but as you 16:35 see my scale, here only communication 16:38 sort-of gets a four, everything else is 16:42 one, two, or zero. 16:49 we have not done a good job of any 16:53 of the things. now it’s my challenge, so 16:55 it’s not up to you to do 16:58 it’s up to me to somehow stimulate 17:01 this.
but we just didn’t do a very good 17:03 job against the challenges that Matt set 17:06 or I set through Matt.
Slide9
17:12 how are we doing on these “tions,” you know, 17:16 verification, correlation replication 17:18 whatever.
verification I’d say it’s done. 17:23 in preparing this I went back to a 17:26 review that Jed Rothwell had written in 1996, 17:31 about the first EPRI report, which 17:36 was published in 1994, of work that was 17:40 all completed by 1992. 17:43 I’ll read Jed’s words — these are Jed’s 17:46 words, not mine — 17:47 EPRI and SRI, followed the rules, 17:49 they’ve done what scientists are supposed 17:51 to do they published impeccable  — Thank 17:53 You, Jed — utterly convincing research, in 17:56 top-ranking peer-reviewed journals, then 17:59 they stood quietly aside, politely 18:02 waiting for applause and recognition. 18:04 — Jed got that wrong, I didn’t stand 18:07 politely aside — and by now it’s obvious 18:12 that it will never come. 18:13 McKubre feels that cold fusion will only 18:15 attract attention when it can be 18:17 demonstrated as a viable technology. 18:20 those words in red came as a shock to 18:23 me, because I’ve started saying that 18:25 again. I didn’t realize I was so smart in 18:28 1996. smart and sad actually, this 18:32 shouldn’t be the way that science 18:35 progresses.
but it I think it has to be.
18:38 in this last half of the talk is, how we 18:40 might do this. and Jed quotes me 18:47 in a radio interview, now these are my 18:49 words, people’s attention need to be 18:50 grabbed by something that’s simple, 18:53 unarguable, concrete and rugged, and it 18:56 has to be simple enough to explain to 18:58 the average person or average politician, 19:01 who’s slightly lower level [laughter], and it really 19:06 has to be a lot more robust than 19:08 anything that we’ve generated so far so. 19:10 I recognized where we needed to go and 19:13 that we weren’t there.
Slide10
now I’m gonna try 19:15 and take you in a pathway that might 19:18 allow us to get there. 19:22 we covered verification I 19:25 say it’s done I’d say — Jed says it’s done.
19:29 Jed says that SRI-EPRI work provided 19:32 the verification in 1992. Mel Miles, heat-helium 19:38 correlation, did that job too.
19:42 that verified the nuclear basis of a 19:46 heat effect all done. 1992. here we are 19:53 20-something years later and we’re still 19:56 talking about it.
19:59 you can see scientific truth through 20:02 correlation here. I’m quoting Abd Lomax 20:06 in the issue of Current Science that 20:10 Srinavasan and Meulenberg very nicely 20:14 put together. Abd focuses attention on 20:22 correlation as having the power to 20:26 overcome potential systemic errors in 20:30 single measurements.
if measurements are 20:32 correlated, then this possibility of 20:35 systemic error becomes much, much less.
20:38 quoting Abd, now: coldfusion 20:40 effects have often been called 20:41 ‘unreliable,’ even by those convinced of 20:45 their reality.
in this community, as close 20:47 as it is, and as is filled with as 20:50 nice a people, as it is, we still find 20:55 charges: “my work isn’t unreliable, my work 21:00 could be heat, your work is unreliable. I 21:04 don’t believe in the tritium, or I don’t 21:05 believe in the helium.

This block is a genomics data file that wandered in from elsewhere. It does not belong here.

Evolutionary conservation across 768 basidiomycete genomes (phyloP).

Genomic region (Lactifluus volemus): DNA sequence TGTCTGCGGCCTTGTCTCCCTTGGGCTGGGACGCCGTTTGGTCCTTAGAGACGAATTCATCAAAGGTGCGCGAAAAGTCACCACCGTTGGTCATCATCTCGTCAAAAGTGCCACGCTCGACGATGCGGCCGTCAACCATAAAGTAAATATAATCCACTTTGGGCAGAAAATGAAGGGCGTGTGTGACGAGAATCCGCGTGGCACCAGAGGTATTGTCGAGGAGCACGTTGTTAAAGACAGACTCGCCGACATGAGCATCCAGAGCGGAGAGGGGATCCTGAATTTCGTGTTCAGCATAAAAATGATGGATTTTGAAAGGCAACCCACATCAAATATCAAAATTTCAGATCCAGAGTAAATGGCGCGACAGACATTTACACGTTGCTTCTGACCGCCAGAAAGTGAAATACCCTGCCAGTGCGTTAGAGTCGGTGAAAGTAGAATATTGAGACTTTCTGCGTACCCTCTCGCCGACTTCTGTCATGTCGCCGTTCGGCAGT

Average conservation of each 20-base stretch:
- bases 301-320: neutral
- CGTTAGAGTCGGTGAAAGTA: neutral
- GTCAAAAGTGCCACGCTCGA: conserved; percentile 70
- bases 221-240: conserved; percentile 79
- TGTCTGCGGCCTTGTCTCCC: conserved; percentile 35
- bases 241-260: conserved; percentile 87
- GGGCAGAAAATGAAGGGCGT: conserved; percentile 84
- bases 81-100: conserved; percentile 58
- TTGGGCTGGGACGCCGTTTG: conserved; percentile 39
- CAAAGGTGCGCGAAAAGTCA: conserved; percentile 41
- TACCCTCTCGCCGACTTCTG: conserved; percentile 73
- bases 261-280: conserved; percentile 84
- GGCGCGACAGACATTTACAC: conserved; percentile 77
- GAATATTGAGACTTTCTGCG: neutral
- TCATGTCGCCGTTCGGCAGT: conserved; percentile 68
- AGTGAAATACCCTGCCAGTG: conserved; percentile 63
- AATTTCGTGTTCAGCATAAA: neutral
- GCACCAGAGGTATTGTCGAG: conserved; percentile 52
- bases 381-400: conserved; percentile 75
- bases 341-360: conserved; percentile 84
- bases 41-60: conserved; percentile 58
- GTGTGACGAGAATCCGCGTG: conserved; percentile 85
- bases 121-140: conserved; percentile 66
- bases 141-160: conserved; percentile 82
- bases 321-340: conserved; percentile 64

so you know … but 21:09 that’s that’s good 21:10 that’s a good thing, as long as it has a 21:11 scientific basis.
Abd again: the chaotic 21:15 nature of material conditions so far has 21:18 made ordinary reliability elusive. 21:21 Fleischmann Pons Heat Effect produces 21:24 more than one effect, two being heat and 21:28 helium. 1991, Mel measured both, found they 21:32 were correlated 21:34 and this was replicated well.
21:44 the the statistical chance of Mel’s 21:48 correlation between heat observation and 21:51 helium observation is nearly a million 21:54 to one.
that this was done 21:58 you know stochastically. the insanity of 22:02 common scientific response to cold 22:03 fusion is that the evidence of reality 22:06 was discovered by Miles in 1991, 22:09 recognized as significant by Huizenga in 22:12 1993, and was confirmed by multiple 22:15 research groups. this is 22:21 Abd’s words.  as pointed out there 22:23 while there is an i to dot and a t to cross, the 22:26 preponderance of evidence is now very 22:29 much that cold fusion is real the 22:33 evidence of heat and helium has passed 22:34 beyond a reasonable doubt.
so 22:38 verification correlation, we’re good with 22:41 those “tions.”
Slide11
how about the rest?
to make 22:48 progress, I claim that one of two things 22:52 needs to be done, preferably both. we need 22:56 an unmistakeable and irrefutable 22:58 scientific proof that nuclear effects 23:01 take place in condensed matter, by means, 23:04 at rates, with products different from 23:09 similar reactions occurring in free space.
23:12 that is, condensed matter nucleus science 23:16 is a real thing. the fact that it occurs 23:19 in a lattice is significant. as Julian 23:22 Schwinger, the prince of condensed matter 23:25 nuclear physics, said very, very early on 23:29 in 1989.
theory is going to help us here 23:35 and Peter Hagelstein presented 23:38 interesting new concepts. yes, I’ve been 23:41 listening to Peter so long that I have 23:44 his voice in my head at night. I can see 23:48 his equations.